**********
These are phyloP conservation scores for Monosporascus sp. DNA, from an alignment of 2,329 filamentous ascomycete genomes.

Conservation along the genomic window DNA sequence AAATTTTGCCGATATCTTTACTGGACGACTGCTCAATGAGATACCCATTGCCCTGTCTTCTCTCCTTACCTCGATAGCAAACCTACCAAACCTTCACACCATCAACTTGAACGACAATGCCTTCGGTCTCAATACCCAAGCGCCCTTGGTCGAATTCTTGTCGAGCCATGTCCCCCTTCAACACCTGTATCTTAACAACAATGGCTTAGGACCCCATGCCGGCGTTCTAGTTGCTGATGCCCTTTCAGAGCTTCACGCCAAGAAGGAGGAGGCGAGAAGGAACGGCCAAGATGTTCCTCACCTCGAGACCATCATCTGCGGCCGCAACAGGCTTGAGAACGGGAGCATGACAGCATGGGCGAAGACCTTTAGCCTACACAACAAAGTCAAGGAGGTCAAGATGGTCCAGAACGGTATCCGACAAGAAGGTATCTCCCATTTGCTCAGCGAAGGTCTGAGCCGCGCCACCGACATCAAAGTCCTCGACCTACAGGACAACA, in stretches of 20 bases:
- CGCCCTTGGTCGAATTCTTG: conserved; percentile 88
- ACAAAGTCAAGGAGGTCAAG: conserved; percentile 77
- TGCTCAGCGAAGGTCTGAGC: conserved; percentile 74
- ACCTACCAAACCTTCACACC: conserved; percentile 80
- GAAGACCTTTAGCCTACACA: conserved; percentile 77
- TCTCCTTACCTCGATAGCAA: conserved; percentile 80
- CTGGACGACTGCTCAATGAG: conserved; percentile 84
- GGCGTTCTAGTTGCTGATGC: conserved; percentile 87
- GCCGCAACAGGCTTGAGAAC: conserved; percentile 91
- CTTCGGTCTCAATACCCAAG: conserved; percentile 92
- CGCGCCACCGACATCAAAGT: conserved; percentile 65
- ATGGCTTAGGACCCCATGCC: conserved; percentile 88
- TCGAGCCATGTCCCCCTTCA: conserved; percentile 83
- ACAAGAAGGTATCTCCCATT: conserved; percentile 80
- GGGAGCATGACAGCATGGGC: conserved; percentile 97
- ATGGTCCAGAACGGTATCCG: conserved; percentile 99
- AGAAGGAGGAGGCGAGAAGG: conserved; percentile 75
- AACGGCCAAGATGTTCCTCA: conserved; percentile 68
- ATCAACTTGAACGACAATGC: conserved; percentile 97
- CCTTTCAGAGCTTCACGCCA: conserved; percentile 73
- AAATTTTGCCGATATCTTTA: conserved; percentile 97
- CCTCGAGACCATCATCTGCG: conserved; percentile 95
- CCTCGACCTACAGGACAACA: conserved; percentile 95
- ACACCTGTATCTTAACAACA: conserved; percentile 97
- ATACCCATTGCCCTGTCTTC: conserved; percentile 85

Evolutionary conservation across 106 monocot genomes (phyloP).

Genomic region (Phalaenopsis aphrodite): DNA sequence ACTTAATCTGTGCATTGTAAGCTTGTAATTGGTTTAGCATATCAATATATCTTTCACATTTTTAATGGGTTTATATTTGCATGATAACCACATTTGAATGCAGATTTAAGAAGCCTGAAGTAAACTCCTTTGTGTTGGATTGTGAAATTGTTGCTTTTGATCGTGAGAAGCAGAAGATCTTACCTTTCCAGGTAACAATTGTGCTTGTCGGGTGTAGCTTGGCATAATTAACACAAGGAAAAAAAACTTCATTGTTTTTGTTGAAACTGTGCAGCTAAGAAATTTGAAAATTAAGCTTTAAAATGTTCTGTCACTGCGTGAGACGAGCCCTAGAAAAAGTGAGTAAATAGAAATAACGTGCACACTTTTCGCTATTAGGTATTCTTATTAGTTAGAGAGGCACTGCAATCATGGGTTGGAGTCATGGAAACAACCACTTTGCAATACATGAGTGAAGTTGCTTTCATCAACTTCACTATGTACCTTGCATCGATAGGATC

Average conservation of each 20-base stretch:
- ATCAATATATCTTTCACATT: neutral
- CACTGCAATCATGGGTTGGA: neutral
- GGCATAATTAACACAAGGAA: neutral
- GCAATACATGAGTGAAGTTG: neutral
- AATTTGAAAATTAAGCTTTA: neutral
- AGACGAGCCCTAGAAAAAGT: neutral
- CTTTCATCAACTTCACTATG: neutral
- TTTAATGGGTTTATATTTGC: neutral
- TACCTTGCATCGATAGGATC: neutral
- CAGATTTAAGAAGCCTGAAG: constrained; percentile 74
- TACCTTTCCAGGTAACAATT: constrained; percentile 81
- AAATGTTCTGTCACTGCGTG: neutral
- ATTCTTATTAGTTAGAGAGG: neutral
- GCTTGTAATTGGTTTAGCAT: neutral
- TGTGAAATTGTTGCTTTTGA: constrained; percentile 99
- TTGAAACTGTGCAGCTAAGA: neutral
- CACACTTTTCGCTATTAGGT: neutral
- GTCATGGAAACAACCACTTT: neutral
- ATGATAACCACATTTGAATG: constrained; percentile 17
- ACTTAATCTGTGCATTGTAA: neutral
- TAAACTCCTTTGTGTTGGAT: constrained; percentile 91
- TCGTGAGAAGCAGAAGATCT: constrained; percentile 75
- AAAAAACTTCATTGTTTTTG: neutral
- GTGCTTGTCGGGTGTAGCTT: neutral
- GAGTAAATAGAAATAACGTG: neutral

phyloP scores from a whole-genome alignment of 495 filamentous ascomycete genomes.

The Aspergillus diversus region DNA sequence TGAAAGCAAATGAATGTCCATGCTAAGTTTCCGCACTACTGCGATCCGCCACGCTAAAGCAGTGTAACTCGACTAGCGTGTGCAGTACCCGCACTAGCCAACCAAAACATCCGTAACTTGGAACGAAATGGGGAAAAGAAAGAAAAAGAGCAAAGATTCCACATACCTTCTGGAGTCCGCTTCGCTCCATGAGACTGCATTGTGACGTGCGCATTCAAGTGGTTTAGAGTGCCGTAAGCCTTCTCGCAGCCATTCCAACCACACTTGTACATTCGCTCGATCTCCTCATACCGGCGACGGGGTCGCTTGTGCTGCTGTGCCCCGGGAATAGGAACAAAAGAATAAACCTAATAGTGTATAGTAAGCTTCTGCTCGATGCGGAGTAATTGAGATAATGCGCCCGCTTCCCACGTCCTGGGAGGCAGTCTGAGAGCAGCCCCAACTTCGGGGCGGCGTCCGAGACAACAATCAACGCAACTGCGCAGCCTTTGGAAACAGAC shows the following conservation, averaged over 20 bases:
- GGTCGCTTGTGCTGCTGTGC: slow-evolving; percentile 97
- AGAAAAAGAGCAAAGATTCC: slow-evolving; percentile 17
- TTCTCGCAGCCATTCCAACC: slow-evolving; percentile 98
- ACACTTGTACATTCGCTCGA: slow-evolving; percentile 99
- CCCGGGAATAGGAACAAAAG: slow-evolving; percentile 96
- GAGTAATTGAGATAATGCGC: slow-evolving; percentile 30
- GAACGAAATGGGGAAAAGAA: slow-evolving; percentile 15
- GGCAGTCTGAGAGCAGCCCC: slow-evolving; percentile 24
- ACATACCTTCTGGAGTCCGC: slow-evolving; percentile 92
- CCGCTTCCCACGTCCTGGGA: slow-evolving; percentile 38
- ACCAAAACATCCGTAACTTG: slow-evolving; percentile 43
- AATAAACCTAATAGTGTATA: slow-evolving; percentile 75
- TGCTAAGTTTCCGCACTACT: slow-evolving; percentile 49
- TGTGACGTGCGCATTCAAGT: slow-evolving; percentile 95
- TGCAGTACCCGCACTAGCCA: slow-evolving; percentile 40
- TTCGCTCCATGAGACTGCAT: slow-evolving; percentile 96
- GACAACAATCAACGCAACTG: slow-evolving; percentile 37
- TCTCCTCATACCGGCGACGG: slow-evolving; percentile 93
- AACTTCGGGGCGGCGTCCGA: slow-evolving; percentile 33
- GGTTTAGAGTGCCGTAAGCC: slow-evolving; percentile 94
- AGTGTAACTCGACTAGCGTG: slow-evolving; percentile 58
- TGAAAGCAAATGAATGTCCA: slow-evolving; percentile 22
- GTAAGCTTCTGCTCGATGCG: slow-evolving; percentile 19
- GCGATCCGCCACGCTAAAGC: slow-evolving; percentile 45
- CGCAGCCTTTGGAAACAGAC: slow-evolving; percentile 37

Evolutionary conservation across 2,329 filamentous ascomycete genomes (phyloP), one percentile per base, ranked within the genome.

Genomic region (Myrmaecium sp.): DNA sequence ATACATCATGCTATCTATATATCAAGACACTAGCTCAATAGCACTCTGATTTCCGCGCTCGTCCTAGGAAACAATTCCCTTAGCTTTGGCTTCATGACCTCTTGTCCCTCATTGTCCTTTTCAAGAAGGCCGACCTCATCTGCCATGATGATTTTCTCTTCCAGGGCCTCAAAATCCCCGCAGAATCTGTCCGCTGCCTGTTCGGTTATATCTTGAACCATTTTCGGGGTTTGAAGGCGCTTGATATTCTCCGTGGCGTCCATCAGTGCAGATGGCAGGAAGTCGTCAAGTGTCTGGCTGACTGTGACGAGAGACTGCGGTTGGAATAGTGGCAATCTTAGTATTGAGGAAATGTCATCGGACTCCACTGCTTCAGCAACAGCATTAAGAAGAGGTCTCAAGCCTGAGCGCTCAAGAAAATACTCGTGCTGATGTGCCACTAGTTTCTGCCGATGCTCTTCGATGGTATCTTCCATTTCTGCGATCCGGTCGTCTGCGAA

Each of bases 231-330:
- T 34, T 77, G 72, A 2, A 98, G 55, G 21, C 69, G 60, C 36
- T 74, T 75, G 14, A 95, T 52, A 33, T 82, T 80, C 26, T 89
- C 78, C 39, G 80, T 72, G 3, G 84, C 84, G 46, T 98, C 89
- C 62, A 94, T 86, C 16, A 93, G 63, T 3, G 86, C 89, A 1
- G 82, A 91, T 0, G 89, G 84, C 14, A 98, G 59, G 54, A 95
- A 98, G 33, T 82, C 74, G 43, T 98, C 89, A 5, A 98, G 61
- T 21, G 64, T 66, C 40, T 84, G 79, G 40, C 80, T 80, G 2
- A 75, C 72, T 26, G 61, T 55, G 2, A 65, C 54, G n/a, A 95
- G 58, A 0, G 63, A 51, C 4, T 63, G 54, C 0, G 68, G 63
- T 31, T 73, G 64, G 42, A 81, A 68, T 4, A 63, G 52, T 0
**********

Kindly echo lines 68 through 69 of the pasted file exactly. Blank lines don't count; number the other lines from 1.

- ACCAAAACATCCGTAACTTG: slow-evolving; percentile 43
- AATAAACCTAATAGTGTATA: slow-evolving; percentile 75